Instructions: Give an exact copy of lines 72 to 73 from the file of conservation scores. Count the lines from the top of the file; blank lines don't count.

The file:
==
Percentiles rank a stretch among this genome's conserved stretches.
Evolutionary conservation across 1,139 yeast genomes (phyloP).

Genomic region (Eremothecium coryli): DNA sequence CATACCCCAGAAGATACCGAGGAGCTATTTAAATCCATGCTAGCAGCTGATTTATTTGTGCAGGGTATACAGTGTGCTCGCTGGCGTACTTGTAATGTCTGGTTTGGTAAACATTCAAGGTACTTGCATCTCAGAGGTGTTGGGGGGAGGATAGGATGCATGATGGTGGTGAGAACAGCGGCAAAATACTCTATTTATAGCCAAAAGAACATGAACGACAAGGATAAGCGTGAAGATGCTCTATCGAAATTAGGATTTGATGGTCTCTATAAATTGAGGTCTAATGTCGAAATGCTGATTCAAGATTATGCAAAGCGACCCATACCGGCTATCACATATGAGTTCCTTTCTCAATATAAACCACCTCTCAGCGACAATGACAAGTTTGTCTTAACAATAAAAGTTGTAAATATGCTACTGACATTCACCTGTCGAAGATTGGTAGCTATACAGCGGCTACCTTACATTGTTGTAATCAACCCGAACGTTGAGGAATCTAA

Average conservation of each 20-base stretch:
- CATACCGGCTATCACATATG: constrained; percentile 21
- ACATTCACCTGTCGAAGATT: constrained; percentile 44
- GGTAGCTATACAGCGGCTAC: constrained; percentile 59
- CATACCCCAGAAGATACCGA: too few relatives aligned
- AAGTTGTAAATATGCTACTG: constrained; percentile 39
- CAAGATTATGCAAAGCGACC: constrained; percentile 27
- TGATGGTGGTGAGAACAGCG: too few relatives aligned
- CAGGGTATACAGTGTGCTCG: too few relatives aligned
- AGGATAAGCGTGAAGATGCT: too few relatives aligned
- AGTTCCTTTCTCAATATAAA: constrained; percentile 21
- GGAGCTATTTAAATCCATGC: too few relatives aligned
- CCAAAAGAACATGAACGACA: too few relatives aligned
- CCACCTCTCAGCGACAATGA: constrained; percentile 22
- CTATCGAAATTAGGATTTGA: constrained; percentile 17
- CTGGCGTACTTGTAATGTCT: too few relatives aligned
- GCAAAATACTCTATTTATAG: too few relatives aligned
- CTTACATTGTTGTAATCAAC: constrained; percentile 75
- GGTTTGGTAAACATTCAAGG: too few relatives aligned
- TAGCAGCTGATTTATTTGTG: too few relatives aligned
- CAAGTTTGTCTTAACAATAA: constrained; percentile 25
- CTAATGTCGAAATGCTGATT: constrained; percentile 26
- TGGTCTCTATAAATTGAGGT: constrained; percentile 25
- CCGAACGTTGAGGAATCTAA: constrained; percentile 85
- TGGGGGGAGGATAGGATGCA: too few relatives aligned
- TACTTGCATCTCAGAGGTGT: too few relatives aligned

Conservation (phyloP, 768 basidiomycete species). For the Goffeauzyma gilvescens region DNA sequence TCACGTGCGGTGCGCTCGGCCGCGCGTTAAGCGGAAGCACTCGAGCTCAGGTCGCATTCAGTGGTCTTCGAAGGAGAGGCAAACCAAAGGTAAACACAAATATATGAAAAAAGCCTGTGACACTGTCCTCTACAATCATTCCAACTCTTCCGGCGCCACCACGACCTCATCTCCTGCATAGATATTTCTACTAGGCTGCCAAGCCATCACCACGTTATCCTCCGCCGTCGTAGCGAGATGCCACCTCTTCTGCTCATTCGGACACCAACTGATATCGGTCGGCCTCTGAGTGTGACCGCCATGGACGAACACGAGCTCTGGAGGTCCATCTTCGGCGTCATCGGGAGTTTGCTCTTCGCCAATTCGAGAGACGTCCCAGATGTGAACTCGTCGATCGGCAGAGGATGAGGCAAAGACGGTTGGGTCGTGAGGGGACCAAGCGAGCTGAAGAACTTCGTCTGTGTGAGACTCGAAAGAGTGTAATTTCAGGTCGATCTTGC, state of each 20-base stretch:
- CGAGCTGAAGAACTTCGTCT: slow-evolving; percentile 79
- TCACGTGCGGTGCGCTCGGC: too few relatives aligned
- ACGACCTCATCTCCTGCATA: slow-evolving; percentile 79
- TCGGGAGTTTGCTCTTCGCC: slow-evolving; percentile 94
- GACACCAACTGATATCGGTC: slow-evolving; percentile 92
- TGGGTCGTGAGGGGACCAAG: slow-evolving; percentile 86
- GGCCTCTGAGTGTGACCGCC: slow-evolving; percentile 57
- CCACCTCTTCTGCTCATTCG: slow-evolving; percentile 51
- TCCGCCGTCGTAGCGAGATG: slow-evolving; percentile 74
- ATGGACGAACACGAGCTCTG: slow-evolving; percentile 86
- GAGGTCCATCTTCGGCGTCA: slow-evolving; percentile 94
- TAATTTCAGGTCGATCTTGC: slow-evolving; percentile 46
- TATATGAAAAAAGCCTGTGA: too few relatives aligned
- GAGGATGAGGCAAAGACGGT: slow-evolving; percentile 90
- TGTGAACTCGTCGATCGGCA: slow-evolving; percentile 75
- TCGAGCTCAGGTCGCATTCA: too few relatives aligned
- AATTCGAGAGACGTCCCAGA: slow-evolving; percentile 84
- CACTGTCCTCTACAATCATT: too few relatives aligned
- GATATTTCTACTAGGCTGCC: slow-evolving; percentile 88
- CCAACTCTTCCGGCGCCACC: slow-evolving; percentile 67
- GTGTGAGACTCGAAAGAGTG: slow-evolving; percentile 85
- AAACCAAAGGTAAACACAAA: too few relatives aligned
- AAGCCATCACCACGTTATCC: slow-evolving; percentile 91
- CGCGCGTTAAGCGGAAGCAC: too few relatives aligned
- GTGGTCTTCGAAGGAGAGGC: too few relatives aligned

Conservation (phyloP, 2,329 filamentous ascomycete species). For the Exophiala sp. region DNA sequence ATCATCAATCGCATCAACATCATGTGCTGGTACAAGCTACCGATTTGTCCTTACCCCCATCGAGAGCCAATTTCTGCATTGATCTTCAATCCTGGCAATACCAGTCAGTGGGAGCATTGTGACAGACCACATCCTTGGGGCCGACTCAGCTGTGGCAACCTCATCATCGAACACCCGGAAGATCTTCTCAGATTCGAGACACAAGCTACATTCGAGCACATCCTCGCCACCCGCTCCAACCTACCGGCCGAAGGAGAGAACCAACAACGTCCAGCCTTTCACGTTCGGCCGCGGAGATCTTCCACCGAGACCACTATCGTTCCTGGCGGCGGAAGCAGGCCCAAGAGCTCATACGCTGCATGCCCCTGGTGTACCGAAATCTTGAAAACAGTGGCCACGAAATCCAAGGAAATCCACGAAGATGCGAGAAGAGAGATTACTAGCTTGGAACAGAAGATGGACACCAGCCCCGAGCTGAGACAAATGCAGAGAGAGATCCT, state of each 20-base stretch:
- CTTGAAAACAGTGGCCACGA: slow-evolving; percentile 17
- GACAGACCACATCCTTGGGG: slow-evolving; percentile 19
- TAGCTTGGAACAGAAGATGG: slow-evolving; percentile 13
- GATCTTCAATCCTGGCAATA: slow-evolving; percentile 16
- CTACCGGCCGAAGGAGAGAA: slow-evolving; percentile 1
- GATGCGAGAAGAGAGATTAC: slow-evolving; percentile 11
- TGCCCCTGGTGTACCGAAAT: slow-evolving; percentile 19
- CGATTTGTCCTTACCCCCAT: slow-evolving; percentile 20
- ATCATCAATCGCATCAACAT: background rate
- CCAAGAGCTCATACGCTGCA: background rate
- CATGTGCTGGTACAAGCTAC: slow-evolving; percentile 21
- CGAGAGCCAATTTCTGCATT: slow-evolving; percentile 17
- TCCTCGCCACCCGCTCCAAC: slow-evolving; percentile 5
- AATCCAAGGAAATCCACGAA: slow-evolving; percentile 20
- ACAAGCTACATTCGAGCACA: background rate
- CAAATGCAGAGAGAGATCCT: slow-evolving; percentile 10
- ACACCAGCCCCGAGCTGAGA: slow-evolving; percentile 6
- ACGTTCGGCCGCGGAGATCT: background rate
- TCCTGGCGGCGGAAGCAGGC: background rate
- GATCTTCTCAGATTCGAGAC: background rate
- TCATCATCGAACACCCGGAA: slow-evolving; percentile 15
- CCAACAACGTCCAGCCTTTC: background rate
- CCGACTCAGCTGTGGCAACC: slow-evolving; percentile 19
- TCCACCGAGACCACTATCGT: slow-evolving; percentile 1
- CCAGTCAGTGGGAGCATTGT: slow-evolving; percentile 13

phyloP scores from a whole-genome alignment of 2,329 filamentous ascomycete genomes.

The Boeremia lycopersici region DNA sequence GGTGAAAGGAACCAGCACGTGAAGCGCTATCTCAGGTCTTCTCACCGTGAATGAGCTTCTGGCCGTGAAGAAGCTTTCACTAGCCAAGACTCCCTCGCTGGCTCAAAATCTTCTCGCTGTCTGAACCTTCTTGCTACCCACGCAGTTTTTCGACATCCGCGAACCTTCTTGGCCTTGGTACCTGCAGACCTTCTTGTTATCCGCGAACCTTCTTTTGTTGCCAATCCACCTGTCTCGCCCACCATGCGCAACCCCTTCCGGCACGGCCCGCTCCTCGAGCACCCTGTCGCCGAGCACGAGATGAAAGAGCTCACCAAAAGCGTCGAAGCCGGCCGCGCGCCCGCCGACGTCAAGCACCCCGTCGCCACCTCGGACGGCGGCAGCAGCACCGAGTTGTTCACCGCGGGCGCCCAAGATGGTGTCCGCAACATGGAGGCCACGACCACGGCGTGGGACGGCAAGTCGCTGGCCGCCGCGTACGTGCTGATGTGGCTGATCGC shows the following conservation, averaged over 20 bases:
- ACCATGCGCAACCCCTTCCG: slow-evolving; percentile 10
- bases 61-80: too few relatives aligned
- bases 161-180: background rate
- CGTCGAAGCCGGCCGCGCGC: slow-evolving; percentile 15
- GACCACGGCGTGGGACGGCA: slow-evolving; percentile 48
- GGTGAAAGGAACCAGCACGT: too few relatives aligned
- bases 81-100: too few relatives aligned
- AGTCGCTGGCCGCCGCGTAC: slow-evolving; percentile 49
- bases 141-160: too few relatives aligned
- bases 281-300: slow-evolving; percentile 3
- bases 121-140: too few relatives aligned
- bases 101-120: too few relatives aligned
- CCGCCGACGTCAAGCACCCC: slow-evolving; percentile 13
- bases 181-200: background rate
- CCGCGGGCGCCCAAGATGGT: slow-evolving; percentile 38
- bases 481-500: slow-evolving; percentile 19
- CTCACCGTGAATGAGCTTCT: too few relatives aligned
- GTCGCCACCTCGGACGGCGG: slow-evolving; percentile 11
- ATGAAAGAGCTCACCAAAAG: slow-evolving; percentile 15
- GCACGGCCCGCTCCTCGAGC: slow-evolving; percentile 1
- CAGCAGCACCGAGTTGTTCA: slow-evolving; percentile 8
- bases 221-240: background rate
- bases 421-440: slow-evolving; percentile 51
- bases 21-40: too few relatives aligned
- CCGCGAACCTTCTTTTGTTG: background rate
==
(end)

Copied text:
- CAAATGCAGAGAGAGATCCT: slow-evolving; percentile 10
- ACACCAGCCCCGAGCTGAGA: slow-evolving; percentile 6